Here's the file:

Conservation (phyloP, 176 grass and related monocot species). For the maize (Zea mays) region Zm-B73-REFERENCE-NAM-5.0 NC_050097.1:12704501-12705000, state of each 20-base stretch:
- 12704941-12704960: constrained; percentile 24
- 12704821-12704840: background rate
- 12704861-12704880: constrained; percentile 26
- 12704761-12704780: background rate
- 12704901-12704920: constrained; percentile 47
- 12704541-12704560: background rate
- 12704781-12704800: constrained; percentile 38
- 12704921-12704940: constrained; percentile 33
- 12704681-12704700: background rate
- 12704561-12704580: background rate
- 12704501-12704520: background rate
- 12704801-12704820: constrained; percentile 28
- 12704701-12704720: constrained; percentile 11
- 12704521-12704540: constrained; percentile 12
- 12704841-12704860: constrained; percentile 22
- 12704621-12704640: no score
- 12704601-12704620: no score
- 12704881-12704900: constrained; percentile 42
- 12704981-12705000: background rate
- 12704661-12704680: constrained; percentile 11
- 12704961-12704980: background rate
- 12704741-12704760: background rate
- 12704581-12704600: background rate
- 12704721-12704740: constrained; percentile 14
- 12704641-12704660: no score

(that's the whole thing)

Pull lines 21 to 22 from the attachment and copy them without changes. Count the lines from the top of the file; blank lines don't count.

- 12704661-12704680: constrained; percentile 11
- 12704961-12704980: background rate